Reformation

The new presiding bishop of the Evangelical Lutheran Church in America, Elizabeth Eaton, wrote a humorous story in the Lutheran magazine that just came out.  She writes, “A first-call candidate assigned to the Northeastern Ohio Synod came to me about an interesting encounter she had with a waitress.  The waitress admired our candidate’s Luther Rose pendant and asked what it was.  “It’s Lutheran,” replied the candidate.  “Where’s Lutheran?” asked the waitress.

She said they chuckled that the waitress imagined a place of beauty and mystery called Lutheran and were also a little rueful that she had never heard of Lutheran before.

Growing up where I did in rural Minnesota, Lutherans were by far in the majority.  In my little town of 700 people there were three Lutheran churches in town plus three more in different directions out in the country.  So it was quite a shift for me when I moved to other parts of the country where people didn’t automatically know what a Lutheran was or were even still shocked to see a female pastor or failed to recognize what I was when I wore my collar.  I remember when I was on internship, I was still single, it was a Sunday I had worn a nice outfit and my clergy collar.  After church a family invited me to go to lunch with them and as we were escorted to our seats we passed a table with a couple really handsome, smart-looking fellows who looked to be around my age.  Like I said, I was still single, so I flashed a little smile as I passed their table and as I walked by I heard one of the guys say to the other one – “did you see her?  That nun was flirting with you.”

I didn’t go back and explain to him the error he had made – that I was not a nun – but I did begin to realize that the language I had been speaking my whole life – the language of Lutheranism – was one that not everyone spoke.  And over time I began to realize that even within the Lutheran church sometimes we can all get a little confused about our fundamental beliefs and what sets us apart from other denominations when we hear so many other theologies from various sources all the time.

So what does set us apart as Lutherans?

I’ll tell you right now what is particularly awesome about being Lutheran.  It actually has nothing to do with us or Martin Luther but it has everything to do with God.  It is God’s ridiculous, extravagant notion of grace.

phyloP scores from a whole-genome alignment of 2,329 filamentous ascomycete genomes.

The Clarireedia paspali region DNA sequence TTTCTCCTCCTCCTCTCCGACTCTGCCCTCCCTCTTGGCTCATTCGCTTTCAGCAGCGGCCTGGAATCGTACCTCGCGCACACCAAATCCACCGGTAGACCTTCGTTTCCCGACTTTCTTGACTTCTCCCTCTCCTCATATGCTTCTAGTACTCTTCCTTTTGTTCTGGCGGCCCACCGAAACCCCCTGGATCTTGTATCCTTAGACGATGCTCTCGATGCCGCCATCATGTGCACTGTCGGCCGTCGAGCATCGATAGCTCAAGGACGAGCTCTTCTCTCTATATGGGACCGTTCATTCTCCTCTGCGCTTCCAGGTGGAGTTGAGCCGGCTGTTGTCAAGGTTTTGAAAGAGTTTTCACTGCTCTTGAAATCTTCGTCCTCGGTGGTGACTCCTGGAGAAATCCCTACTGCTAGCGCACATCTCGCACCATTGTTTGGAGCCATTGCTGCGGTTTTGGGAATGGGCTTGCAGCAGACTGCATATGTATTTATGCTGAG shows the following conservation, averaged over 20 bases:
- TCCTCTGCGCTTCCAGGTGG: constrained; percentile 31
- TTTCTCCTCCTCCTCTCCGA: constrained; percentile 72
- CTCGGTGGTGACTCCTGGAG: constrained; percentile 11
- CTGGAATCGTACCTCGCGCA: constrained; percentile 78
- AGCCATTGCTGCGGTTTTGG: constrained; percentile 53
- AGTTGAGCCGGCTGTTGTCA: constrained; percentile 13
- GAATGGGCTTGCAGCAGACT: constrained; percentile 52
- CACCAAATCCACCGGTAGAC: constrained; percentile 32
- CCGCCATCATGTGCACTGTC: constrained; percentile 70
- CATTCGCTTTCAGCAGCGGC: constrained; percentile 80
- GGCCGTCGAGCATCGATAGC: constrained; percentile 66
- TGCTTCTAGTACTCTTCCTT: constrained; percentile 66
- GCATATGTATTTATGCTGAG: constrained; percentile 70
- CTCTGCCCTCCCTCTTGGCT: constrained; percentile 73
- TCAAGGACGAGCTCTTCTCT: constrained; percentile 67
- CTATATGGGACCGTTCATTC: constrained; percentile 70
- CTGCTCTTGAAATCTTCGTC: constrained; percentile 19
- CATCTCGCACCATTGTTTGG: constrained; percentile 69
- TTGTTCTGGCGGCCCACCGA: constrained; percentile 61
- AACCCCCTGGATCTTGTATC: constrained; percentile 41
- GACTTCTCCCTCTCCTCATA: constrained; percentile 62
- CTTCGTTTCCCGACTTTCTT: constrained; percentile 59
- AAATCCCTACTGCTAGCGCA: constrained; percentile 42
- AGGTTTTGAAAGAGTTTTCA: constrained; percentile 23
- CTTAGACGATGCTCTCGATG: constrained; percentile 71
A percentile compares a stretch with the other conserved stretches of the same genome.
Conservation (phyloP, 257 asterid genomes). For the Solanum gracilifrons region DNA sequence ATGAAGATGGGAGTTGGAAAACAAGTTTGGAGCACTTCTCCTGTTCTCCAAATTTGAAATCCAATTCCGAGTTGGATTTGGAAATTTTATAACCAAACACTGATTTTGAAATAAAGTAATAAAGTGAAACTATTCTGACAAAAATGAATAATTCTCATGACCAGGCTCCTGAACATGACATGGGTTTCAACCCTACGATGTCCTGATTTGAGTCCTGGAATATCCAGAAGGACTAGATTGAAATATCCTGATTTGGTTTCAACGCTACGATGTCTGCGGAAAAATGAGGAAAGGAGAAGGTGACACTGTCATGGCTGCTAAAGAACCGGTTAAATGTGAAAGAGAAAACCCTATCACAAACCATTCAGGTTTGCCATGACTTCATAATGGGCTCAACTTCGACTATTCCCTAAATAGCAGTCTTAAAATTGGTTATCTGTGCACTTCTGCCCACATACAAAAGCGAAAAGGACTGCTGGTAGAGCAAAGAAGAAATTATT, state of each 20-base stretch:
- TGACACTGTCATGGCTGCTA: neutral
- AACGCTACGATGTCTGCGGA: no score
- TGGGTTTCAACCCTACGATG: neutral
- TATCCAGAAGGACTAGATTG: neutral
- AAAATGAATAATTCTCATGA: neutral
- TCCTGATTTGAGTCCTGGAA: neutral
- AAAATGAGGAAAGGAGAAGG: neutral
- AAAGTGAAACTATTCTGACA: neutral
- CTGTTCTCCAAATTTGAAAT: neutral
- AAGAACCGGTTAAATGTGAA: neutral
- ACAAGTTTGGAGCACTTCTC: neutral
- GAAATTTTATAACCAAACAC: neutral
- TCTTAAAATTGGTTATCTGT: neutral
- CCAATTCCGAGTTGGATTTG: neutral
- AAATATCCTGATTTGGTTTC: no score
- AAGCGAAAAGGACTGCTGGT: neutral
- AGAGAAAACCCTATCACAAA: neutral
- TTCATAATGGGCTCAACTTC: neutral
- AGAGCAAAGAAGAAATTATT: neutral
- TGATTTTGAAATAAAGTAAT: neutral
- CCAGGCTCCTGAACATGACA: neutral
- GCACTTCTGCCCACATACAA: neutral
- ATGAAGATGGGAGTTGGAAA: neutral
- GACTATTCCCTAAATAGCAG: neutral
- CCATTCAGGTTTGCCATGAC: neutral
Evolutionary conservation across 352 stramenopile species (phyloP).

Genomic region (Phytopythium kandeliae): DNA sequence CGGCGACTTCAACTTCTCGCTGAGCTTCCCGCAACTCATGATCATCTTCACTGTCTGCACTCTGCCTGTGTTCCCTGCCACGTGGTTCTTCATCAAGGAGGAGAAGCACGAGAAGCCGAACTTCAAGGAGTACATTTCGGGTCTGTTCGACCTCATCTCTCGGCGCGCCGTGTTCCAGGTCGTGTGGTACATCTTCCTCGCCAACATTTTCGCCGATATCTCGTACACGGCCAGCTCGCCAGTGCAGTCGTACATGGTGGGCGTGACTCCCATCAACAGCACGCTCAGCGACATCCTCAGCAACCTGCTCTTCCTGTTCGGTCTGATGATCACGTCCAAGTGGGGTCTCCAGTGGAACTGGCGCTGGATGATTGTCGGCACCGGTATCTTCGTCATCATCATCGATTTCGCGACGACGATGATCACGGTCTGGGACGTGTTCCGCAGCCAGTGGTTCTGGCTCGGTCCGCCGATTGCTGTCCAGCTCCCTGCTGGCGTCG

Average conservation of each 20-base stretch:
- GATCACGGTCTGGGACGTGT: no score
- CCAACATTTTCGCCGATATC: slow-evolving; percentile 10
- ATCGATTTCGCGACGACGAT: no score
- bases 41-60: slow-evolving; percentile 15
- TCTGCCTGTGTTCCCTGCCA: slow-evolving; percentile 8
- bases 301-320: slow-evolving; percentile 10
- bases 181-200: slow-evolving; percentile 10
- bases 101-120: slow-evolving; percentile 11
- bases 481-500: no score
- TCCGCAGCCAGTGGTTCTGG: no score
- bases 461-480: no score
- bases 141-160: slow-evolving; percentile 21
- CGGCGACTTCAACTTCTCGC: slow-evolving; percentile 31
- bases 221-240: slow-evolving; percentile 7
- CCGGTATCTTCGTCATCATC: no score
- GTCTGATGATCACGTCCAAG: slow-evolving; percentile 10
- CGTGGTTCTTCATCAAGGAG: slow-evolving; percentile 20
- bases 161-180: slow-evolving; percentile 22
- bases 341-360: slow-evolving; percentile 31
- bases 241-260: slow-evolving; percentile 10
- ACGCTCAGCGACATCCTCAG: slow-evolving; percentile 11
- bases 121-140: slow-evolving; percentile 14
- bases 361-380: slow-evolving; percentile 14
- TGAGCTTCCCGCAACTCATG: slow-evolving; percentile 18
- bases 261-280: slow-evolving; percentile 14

There was a news story I heard earlier this week that illustrated grace perfectly:  Jessica Eaves was shopping in Guthrie, Okla., earlier this month when her wallet was taken. She spotted the man she suspected of taking it in a nearby aisle and wondered what to do next.

“As I saw him, a scripture came to me from the Gospel of Luke, which basically says ‘If someone should take your cloak, you should give them your shirt as well.”

The passage inspired her next actions.  She approached the man and said she would like her wallet back now but if he came with her to the front she would pay for his groceries.  And that is exactly what she did.

Was that what the man deserved?  Most likely we would say he deserved punishment for taking what wasn’t his – but instead of calling the police, the woman decided to bless him and give him a gift.

That is grace right there.

And God’s grace is receiving God’s love and forgiveness – but not because we deserve it.  While we believe that it is important to do good works and to give generously and to forgive others we also believe that it isn’t any of those things that earns salvation for us.  We can do nothing to earn God’s love – it is a complete gift.

We need God’s presence in our lives to bring about any good or blessing from us.  That’s why we confess every week, “we are by nature sinful and unclean, and that we have sinned against Thee by thought, word and deed.”  We are confessing that we are as Luther said – in bondage to sin and cannot free ourselves.  Lutherans believe that all that could ever be done to achieve our salvation was done on the cross by Jesus.

That is why for the Lutheran – the language we hear much of the time throughout the Christian church about accepting Jesus and deciding to follow Jesus should strike us as not quite right.  Lutheran theology focuses on God’s activity, not ours.

For example, while someone from another denomination might say something like “I accepted Jesus into my heart” the Lutheran would say, “Jesus came into my heart”.  While others might say, “I have decided to live like a believer,” the Lutheran would say, “Jesus love compels me to follow him.”  Others might say, “I was saved when I answered an altar call when I was twelve years old.”  Lutherans would say, “Jesus saved me when he died on the cross.”  Do you see the difference?  Other denominations like to put the emphasis on what human beings can do to get to God but for Lutherans, it’s all about what God has done and still does to get to us or perhaps more appropriately, stay with us.

Even being able to say “I Believe” is a gift – Martin Luther wrote in the small catechism – “I believe that I cannot by my own reason or strength believe in Jesus Christ, my Lord, or come to Him; but the Holy Spirit has called me by the Gospel, enlightened me with His gifts, sanctified and kept me in the true faith.”

This is why we promote that babies be baptized and that one doesn’t have to have grown up or be able to believe anything in particular before they are baptized.  God’s saving work that happens through baptism happens regardless of what we are able to believe or not.  It’s all a gift.